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Marathons are just the beginning for Missouri ANG Airman

Staff Sgt. Scott Singleton poses outside the 157th Air Operations Group during April 2021 drill.

Staff Sgt. Scott Singleton poses outside the 157th Air Operations Group during April 2021 drill.

JEFFERSON BARRACKS AIR NATIONAL GUARD BASE, Mo. --

Staff Sgt. Scott Singleton of the Missouri Air National Guard’s 157th Air Operations Group says he was drawn to long distance running because of the personal challenge. He completed several marathons in the early 2010s, but found himself searching for an even tougher goal to conquer. “Finishing a marathon is hard, but it’s not something most people don’t finish. I wanted to do something I might not finish,” explained Singleton. That’s how he discovered ultramarathons.

An ultramarathon is technically any race that is longer than 26.2 miles, though the shortest distance considered an ultra is 50 kilometers, around 30 miles. Singleton completed 50-mile and 100-kilometer races before tackling a grueling 100-miler. For perspective, that’s the equivalent of running halfway across Missouri, or from New York City to Philadelphia. When asked his strategy for tackling such a feat, Singleton said, “You have to break it down into small pieces—just do it a mile at a time. If you think about the whole length of the race, you probably won’t finish. These 100-mile races, half the people don’t finish.”

He did finish though, and in fact the Prairie Spirit Trail race in March was the third 100-mile ultramarathon he completed. Singleton ran a personal best time of 20 hours 45 minutes and 6 seconds and finished tenth out of a field of 82 runners. According to a 2015 article published in Ultrarunning Magazine, the average time to complete a 100 mile race in 2014 was around 28 hours, so Singleton’s time is considered quite the achievement.

For Singleton, the most difficult aspect of long distance racing is psychological. “The hard part is mental,” he said. “When you walk up to the line knowing how far you have to go, it’s hard for people to think about it, to even want to do it.” He admitted, however, that the physical consequences of an ultramarathon can be daunting as well. Two weeks later, he still felt the lingering effects of the brutal race. “You feel like you got hit by a freight train,” Singleton chuckled. “It’s life or death survival mode, it puts your body into shock.” Aside from the expected body aches, he said his appetite suffered and he had a hard time sleeping for days following the run.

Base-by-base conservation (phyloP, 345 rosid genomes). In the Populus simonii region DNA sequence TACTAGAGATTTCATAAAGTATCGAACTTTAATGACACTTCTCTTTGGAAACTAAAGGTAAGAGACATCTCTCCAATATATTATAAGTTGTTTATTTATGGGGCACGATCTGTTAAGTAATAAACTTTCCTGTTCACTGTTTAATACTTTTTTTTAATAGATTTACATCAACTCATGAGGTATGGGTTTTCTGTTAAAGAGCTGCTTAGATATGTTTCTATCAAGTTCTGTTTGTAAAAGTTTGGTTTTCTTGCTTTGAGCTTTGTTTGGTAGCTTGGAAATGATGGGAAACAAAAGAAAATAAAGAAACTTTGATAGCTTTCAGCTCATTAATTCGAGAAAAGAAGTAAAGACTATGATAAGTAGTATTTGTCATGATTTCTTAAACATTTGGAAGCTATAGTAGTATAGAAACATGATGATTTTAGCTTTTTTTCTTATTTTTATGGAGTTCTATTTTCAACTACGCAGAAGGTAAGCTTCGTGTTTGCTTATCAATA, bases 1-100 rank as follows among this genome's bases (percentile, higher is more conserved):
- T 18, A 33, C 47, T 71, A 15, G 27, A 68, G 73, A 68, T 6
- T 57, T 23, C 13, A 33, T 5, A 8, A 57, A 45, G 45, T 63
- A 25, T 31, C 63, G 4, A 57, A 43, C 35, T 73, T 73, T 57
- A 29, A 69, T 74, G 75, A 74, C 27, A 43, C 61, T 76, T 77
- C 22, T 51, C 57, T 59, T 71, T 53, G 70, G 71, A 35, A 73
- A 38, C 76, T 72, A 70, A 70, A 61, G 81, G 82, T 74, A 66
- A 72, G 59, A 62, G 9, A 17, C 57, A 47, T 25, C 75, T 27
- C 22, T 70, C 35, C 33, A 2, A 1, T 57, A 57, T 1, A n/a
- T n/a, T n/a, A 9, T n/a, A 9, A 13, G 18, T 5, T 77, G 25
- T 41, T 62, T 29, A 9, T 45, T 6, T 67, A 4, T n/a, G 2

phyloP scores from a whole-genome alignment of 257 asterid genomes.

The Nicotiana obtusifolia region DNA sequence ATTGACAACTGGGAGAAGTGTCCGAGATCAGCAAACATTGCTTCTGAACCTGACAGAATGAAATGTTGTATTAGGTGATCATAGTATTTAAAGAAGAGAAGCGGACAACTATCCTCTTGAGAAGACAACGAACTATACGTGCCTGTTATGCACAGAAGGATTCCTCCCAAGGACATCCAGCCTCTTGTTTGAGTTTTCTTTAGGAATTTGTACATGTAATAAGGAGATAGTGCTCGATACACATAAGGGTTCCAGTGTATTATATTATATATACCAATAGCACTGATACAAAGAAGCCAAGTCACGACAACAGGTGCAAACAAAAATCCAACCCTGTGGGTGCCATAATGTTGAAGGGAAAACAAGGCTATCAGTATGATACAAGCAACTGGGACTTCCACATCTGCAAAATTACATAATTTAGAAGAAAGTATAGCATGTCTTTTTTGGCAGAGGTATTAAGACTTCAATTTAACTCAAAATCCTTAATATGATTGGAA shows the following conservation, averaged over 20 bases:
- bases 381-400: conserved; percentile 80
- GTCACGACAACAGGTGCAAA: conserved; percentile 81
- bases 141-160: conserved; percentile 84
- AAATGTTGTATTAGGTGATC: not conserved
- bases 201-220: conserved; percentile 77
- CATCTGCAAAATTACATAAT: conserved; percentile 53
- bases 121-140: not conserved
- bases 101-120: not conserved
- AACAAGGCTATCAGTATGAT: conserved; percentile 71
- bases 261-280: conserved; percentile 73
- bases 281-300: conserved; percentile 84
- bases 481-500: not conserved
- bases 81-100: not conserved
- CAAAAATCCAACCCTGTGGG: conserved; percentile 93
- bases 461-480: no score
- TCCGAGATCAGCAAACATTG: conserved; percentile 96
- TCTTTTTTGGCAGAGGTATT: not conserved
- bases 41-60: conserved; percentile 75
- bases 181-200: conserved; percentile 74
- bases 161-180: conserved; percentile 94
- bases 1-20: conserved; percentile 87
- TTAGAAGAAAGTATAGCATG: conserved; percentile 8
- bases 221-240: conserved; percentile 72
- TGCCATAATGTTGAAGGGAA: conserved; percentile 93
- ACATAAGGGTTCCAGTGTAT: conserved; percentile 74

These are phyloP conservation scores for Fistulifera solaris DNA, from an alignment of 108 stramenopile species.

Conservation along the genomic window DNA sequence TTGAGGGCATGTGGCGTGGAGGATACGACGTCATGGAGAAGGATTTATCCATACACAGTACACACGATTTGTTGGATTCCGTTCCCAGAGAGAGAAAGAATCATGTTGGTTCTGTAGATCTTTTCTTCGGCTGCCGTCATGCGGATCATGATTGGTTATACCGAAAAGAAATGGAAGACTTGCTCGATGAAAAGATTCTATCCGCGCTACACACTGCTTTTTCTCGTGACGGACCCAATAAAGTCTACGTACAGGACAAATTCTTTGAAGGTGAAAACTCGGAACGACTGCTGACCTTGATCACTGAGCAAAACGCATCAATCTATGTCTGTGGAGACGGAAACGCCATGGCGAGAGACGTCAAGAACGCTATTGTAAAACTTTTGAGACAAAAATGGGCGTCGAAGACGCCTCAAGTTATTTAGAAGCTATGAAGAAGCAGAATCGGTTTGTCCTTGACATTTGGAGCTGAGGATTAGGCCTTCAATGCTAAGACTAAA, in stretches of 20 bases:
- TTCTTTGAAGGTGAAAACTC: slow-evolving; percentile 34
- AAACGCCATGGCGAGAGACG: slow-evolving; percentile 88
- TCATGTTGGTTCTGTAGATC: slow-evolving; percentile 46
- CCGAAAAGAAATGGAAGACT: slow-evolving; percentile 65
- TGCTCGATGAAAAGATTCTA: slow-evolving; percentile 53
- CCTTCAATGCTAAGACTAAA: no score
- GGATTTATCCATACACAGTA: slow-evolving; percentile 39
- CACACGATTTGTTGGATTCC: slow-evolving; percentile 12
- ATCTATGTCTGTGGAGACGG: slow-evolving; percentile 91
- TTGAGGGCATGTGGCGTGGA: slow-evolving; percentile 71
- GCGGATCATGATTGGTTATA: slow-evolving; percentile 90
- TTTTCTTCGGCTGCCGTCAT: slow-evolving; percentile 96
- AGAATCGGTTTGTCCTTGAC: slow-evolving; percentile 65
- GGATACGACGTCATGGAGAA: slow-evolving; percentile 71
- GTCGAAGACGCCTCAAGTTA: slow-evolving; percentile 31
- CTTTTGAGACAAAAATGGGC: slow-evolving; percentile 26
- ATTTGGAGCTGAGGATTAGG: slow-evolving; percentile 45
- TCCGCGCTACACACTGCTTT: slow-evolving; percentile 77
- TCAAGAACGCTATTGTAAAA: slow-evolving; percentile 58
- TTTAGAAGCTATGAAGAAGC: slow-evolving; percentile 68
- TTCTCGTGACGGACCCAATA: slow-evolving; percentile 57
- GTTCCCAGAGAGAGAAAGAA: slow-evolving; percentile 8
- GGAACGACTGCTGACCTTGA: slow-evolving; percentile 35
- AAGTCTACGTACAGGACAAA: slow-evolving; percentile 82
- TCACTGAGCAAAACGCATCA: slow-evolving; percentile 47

Training for an ultramarathon is a hefty undertaking, and Singleton estimated his daily runs average around 10 kilometers – just over 6.2 miles. In the months leading up to running the Prairie Spirit Trail, he logged 500 miles in preparation. He considers himself a lifelong runner, and although running comes easily to him, training for and completing ultra-marathons is a way to continuously challenge his mind and body. His unique hobby has become a family affair, with his two older children running part of the way with him on his daily runs and his wife helping to supply him at aid stations during races.

Singleton, a cyber systems operations specialist, joined the Missouri Air National Guard in 2016 at age 33. Of his decision to join the military later in life Singleton said, “It was something I always wanted to do, I always wanted to check that box.” Once his children were older, he felt it was the best time to make the commitment. Singleton has appreciated his time in the Air Guard and has enjoyed many new experiences over the past five years. He deployed in 2019 to Al Udeid Air Base, Qatar, and even with temperatures regularly climbing over 100 degrees, he managed to keep up his running.

So what’s next for this elite distance runner? Despite the physical toll, Singleton isn’t calling it quits anytime soon. He just participated in a 50 mile ultra-marathon in May and is planning for a barely-conceivable 240-miler this October.